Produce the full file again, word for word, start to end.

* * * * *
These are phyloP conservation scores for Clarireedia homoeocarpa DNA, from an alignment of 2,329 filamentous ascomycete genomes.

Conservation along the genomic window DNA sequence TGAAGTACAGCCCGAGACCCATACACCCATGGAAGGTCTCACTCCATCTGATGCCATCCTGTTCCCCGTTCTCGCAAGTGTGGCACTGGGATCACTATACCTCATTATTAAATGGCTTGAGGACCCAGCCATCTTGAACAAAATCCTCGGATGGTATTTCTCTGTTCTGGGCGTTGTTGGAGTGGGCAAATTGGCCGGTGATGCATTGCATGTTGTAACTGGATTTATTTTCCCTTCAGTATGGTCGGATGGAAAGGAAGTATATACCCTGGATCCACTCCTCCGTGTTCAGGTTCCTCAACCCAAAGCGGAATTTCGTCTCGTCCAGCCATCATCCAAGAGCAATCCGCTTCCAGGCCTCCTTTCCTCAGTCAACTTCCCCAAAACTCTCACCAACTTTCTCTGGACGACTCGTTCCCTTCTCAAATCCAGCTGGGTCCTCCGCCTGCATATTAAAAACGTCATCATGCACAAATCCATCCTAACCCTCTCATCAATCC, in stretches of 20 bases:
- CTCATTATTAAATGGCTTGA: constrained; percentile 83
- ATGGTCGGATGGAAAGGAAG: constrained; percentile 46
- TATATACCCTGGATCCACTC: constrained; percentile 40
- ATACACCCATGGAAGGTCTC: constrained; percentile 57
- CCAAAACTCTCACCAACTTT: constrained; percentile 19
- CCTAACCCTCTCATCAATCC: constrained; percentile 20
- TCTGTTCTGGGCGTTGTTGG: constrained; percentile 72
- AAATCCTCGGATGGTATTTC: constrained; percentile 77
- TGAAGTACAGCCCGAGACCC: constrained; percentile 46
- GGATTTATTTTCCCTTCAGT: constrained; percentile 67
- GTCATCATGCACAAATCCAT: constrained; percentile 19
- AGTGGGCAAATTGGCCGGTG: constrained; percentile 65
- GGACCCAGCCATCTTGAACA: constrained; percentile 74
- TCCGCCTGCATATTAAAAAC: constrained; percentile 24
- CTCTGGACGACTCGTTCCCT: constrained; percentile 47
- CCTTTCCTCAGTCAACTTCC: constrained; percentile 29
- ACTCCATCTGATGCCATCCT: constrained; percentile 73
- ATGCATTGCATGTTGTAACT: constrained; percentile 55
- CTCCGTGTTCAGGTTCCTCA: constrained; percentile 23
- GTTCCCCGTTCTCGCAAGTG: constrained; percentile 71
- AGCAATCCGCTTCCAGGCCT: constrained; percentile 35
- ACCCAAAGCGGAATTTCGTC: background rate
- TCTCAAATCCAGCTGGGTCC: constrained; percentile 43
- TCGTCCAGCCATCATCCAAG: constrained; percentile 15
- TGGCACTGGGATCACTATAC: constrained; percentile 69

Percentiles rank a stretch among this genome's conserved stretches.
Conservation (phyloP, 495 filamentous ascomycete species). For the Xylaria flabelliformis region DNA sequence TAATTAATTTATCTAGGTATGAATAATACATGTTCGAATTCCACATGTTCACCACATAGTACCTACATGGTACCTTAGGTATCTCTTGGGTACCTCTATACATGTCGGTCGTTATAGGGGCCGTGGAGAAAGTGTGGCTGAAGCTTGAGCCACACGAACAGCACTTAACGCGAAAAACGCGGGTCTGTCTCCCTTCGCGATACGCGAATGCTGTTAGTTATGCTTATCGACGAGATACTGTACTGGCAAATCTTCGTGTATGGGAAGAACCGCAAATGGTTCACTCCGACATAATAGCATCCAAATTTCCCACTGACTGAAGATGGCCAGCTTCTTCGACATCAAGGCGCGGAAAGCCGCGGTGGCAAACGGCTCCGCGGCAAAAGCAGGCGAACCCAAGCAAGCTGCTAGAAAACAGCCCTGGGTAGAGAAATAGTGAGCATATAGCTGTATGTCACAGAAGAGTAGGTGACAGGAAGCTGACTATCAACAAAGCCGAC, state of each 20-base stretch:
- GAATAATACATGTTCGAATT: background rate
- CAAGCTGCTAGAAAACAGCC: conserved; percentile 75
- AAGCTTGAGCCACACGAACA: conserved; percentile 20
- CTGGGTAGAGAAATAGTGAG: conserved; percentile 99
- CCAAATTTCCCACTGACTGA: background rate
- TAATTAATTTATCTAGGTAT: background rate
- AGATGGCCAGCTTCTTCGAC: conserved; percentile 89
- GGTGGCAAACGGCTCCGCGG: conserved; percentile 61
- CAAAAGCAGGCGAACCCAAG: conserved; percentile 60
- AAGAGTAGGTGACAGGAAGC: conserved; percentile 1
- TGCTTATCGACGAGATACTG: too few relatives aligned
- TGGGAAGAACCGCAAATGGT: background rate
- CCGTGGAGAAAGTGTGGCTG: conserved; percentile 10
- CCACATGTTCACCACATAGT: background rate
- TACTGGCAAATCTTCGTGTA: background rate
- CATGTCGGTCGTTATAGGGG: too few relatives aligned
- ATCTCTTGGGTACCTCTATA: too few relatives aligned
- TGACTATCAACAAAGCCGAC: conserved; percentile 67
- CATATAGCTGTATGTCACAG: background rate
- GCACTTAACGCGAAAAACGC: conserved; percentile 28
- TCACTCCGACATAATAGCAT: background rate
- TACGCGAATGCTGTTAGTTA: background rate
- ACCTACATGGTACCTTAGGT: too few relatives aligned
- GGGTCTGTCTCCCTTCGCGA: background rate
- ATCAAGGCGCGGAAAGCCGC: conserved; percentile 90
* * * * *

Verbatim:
These are phyloP conservation scores for Clarireedia homoeocarpa DNA, from an alignment of 2,329 filamentous ascomycete genomes.

Conservation along the genomic window DNA sequence TGAAGTACAGCCCGAGACCCATACACCCATGGAAGGTCTCACTCCATCTGATGCCATCCTGTTCCCCGTTCTCGCAAGTGTGGCACTGGGATCACTATACCTCATTATTAAATGGCTTGAGGACCCAGCCATCTTGAACAAAATCCTCGGATGGTATTTCTCTGTTCTGGGCGTTGTTGGAGTGGGCAAATTGGCCGGTGATGCATTGCATGTTGTAACTGGATTTATTTTCCCTTCAGTATGGTCGGATGGAAAGGAAGTATATACCCTGGATCCACTCCTCCGTGTTCAGGTTCCTCAACCCAAAGCGGAATTTCGTCTCGTCCAGCCATCATCCAAGAGCAATCCGCTTCCAGGCCTCCTTTCCTCAGTCAACTTCCCCAAAACTCTCACCAACTTTCTCTGGACGACTCGTTCCCTTCTCAAATCCAGCTGGGTCCTCCGCCTGCATATTAAAAACGTCATCATGCACAAATCCATCCTAACCCTCTCATCAATCC, in stretches of 20 bases:
- CTCATTATTAAATGGCTTGA: constrained; percentile 83
- ATGGTCGGATGGAAAGGAAG: constrained; percentile 46
- TATATACCCTGGATCCACTC: constrained; percentile 40
- ATACACCCATGGAAGGTCTC: constrained; percentile 57
- CCAAAACTCTCACCAACTTT: constrained; percentile 19
- CCTAACCCTCTCATCAATCC: constrained; percentile 20
- TCTGTTCTGGGCGTTGTTGG: constrained; percentile 72
- AAATCCTCGGATGGTATTTC: constrained; percentile 77
- TGAAGTACAGCCCGAGACCC: constrained; percentile 46
- GGATTTATTTTCCCTTCAGT: constrained; percentile 67
- GTCATCATGCACAAATCCAT: constrained; percentile 19
- AGTGGGCAAATTGGCCGGTG: constrained; percentile 65
- GGACCCAGCCATCTTGAACA: constrained; percentile 74
- TCCGCCTGCATATTAAAAAC: constrained; percentile 24
- CTCTGGACGACTCGTTCCCT: constrained; percentile 47
- CCTTTCCTCAGTCAACTTCC: constrained; percentile 29
- ACTCCATCTGATGCCATCCT: constrained; percentile 73
- ATGCATTGCATGTTGTAACT: constrained; percentile 55
- CTCCGTGTTCAGGTTCCTCA: constrained; percentile 23
- GTTCCCCGTTCTCGCAAGTG: constrained; percentile 71
- AGCAATCCGCTTCCAGGCCT: constrained; percentile 35
- ACCCAAAGCGGAATTTCGTC: background rate
- TCTCAAATCCAGCTGGGTCC: constrained; percentile 43
- TCGTCCAGCCATCATCCAAG: constrained; percentile 15
- TGGCACTGGGATCACTATAC: constrained; percentile 69

Percentiles rank a stretch among this genome's conserved stretches.
Conservation (phyloP, 495 filamentous ascomycete species). For the Xylaria flabelliformis region DNA sequence TAATTAATTTATCTAGGTATGAATAATACATGTTCGAATTCCACATGTTCACCACATAGTACCTACATGGTACCTTAGGTATCTCTTGGGTACCTCTATACATGTCGGTCGTTATAGGGGCCGTGGAGAAAGTGTGGCTGAAGCTTGAGCCACACGAACAGCACTTAACGCGAAAAACGCGGGTCTGTCTCCCTTCGCGATACGCGAATGCTGTTAGTTATGCTTATCGACGAGATACTGTACTGGCAAATCTTCGTGTATGGGAAGAACCGCAAATGGTTCACTCCGACATAATAGCATCCAAATTTCCCACTGACTGAAGATGGCCAGCTTCTTCGACATCAAGGCGCGGAAAGCCGCGGTGGCAAACGGCTCCGCGGCAAAAGCAGGCGAACCCAAGCAAGCTGCTAGAAAACAGCCCTGGGTAGAGAAATAGTGAGCATATAGCTGTATGTCACAGAAGAGTAGGTGACAGGAAGCTGACTATCAACAAAGCCGAC, state of each 20-base stretch:
- GAATAATACATGTTCGAATT: background rate
- CAAGCTGCTAGAAAACAGCC: conserved; percentile 75
- AAGCTTGAGCCACACGAACA: conserved; percentile 20
- CTGGGTAGAGAAATAGTGAG: conserved; percentile 99
- CCAAATTTCCCACTGACTGA: background rate
- TAATTAATTTATCTAGGTAT: background rate
- AGATGGCCAGCTTCTTCGAC: conserved; percentile 89
- GGTGGCAAACGGCTCCGCGG: conserved; percentile 61
- CAAAAGCAGGCGAACCCAAG: conserved; percentile 60
- AAGAGTAGGTGACAGGAAGC: conserved; percentile 1
- TGCTTATCGACGAGATACTG: too few relatives aligned
- TGGGAAGAACCGCAAATGGT: background rate
- CCGTGGAGAAAGTGTGGCTG: conserved; percentile 10
- CCACATGTTCACCACATAGT: background rate
- TACTGGCAAATCTTCGTGTA: background rate
- CATGTCGGTCGTTATAGGGG: too few relatives aligned
- ATCTCTTGGGTACCTCTATA: too few relatives aligned
- TGACTATCAACAAAGCCGAC: conserved; percentile 67
- CATATAGCTGTATGTCACAG: background rate
- GCACTTAACGCGAAAAACGC: conserved; percentile 28
- TCACTCCGACATAATAGCAT: background rate
- TACGCGAATGCTGTTAGTTA: background rate
- ACCTACATGGTACCTTAGGT: too few relatives aligned
- GGGTCTGTCTCCCTTCGCGA: background rate
- ATCAAGGCGCGGAAAGCCGC: conserved; percentile 90